Actor Katherine Drake is full of surprises when we meet up. Her variety of roles are surprising enough, ranging from comedy to drama; from super-patient girlfriend to money-grabbing sister. But I didn’t expect we’d end up chatting about about Cornish Zombies, or Lady Macbeth. Or that she’s now entered the world of film production.
Two of Katherine’s feature films are in post-production and will hopefully be released in 2019. The Conspiracy of Dark Falls and Alien Outbreak.
Of these, Alien Outbreak, by Rendered Pictures, Exeter-based husband and wife team Neil and Amanda Rowe, sees Katherine take an action-packed lead in the sci-fi.
Alien Outbreak follows the filmmakers’ Robot World, which won wide praise and bagged an international distribution deal. And it’s Katherine’s first leading role in a feature.
“I wouldn’t usually go for something like that,” Katherine tells me at the Exeter Picturehouse cafe. But when she saw the story, she was convinced. And she’s now a convert.
“It was really enjoyable,” she says. “Running around with a gun doing action stuff is a lot of fun.”
Part of the allure of Alien Outbreak is how well it’s executed. Director ‘Neil seems to have this real eye for immediately getting really good shots’.
We’re catching up not long after the premiere of Cut From Cloth, a comedy coffin-side romp where Katherine plays the smouldering, spoilt, inheritance-grabbing Olivia.
“It’s wonderful to be able to glare at people,” says Katherine. “I don’t do that in real life at all.”
Olivia is a far cry from the quietly nurturning role of Marie in the mirco-short Repercussions, where she cares for a constant drum-playing Jorge (Oraine Johnson).
But it was as Happy Apples in the Phil Baker penned A Story for Happy that Katherine had a tailor-made role.
“Phil wrote that with me in mind,” says Katherine. “We were doing some voiceover for a mutual friend – we didn’t know each other. He kept in touch, and he wrote this script with the aim of us using it for both of our showreels.
“Happy was an interesting character. I don’t think Phil was imagining I was going to play it like that, and I wonder if I could have played it another way. I guess it made her a bit more fantastical like, is she real?”
A Story for Happy certainly is a bit of an intriguing mind-warp – a chance moor encounter between Katherine’s Happy and Sid Gentle (played by Phil) leads to an uneasy relationship. The film sees Happy going from naif to vamp, all with an intriguing other-worldly air.
It’s such a strong performance, it had Katherine’s sister in tears
But that ability to show a range can be double-edged sword.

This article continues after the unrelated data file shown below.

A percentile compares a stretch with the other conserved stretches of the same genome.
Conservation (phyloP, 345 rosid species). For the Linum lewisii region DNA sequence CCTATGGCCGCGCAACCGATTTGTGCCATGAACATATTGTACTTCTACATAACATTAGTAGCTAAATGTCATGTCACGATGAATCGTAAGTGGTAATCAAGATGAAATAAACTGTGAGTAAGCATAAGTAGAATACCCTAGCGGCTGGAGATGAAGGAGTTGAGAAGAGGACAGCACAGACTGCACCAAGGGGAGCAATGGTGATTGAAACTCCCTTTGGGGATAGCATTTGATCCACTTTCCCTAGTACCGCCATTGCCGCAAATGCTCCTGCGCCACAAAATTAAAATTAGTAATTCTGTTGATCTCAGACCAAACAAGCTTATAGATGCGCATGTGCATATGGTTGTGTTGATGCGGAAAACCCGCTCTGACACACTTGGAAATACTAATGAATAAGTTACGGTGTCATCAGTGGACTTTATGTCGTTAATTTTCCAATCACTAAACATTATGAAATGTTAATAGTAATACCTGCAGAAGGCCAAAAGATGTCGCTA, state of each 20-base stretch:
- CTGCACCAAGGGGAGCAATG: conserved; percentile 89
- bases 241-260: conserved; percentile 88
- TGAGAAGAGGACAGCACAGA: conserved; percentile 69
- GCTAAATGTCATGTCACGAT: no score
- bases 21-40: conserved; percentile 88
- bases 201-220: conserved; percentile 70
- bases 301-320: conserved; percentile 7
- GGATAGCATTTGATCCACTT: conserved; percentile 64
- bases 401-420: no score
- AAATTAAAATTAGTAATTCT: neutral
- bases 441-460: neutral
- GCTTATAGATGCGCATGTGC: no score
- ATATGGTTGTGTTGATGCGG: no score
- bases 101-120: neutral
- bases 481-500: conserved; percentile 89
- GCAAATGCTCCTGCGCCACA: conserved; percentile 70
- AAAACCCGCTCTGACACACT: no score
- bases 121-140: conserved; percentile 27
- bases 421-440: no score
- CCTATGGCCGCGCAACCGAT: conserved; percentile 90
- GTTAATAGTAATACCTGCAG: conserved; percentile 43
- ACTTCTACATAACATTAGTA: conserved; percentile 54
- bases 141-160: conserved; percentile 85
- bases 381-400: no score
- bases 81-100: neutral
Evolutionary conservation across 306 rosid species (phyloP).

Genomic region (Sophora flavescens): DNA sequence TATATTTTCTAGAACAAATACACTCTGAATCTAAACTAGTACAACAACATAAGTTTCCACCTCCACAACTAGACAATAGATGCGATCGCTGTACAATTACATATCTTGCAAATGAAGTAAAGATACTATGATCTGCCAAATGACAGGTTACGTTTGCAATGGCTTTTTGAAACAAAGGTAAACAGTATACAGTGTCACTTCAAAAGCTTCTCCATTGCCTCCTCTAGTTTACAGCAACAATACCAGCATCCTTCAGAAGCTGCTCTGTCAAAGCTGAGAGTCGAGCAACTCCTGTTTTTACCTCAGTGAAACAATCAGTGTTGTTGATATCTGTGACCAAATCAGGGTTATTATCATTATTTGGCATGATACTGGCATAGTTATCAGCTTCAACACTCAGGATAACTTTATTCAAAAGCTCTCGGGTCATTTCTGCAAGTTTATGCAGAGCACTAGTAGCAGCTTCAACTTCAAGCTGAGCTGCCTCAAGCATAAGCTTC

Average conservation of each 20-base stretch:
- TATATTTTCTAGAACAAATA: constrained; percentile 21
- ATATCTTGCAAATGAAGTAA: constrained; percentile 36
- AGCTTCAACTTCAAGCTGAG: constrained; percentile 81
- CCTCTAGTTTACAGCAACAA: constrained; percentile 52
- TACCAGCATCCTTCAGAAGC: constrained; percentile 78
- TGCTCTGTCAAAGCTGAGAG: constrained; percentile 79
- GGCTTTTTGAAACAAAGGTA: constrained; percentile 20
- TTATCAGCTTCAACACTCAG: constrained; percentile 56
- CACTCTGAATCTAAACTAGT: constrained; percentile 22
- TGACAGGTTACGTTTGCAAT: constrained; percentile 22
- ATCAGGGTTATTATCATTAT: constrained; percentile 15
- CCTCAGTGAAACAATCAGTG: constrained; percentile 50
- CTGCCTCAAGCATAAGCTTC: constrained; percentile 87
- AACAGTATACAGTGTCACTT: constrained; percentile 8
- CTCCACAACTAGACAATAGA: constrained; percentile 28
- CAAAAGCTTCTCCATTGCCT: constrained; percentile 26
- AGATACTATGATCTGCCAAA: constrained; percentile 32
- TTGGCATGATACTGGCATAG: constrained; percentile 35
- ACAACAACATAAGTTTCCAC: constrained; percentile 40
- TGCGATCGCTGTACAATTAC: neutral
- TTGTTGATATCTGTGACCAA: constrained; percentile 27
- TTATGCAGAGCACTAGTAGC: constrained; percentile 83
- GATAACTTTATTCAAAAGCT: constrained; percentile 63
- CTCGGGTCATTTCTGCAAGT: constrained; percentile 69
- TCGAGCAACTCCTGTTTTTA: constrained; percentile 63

“You hear a lot of advice from casting directors saying you should have a really broad showreel, and others say you should market yourself to a very specific type,” says Katherine. “It’s really difficult.”
But which would she prefer?
“Why would you want to play the same person over again?” she replies.
There’s certainly a strong psychological tint to the roles she chooses. Not surprising then that one of the characters she’d love to play on screen is Lady Macbeth (she’s given up on Elizabeth Bennet).
A fearsome Lady Macbeth
“I’d love to do film versions of Shakespeare,” she says. “A screen version of Lady Macbeth. What I love with Shakespeare is making it natural, making it relatable and getting your mouth around the language.
“She’s just a fearsome character, and that’s always fun,” says Katherine.
“It’s playing outside your comfort zone, but trying to keep the lid on and making it interesting to watch – really making it sizzle.”
Where Katherine would really like to ‘sizzle’ is in a period drama.
“There’s not a lot being shot around here, so I’m going to have to make my own. Which is going to happen very soon,” says Katherine. She and fellow Cut From Cloth star Melissa Dean are putting their heads together to produce a film. That kind of collaboration is part of the ethos of the South West film scene.
“The community down here is dead close,” says Katherine. “You get to know who you work well with, and you get to know who you trust. It’s nice to have those connections and that support.”
Producing and Jan Tregeagle
It’s through another of those connections that Katherine has started her production career, on the animation The Legend of Jan Tregeagle. She got talking to Simon Tytherleigh about producing, and he offered her the role on his film.
So is it different being a producer?
“You don’t get told what to do when you’re a producer. You’ve got to figure it all out yourself,” she says.
The Legend of Jan Tregeagle is a Cornish folk tale.
“It’s a family animation, and it’s funny,” says Katherine. “It’s got some nice comedy and some beautiful characters and the puppetry is absolutely stunning.”
Part of their aim, as well as offering up an enchanting and entertaining story, is to get people excited about Cornish folklore. And to that end they’re doing both Cornish and English Language versions of film.
“Animation is accessible, and you do great things with it. You can have zombies, which is what we’ve got – it’s a zombie film!
“Everybody’s doing zombie films at the moments and we’re doing one. It just happens to be Cornish and set in the 17th century.”
Katherine tells us the story of the Legend of Jan Tregeagle
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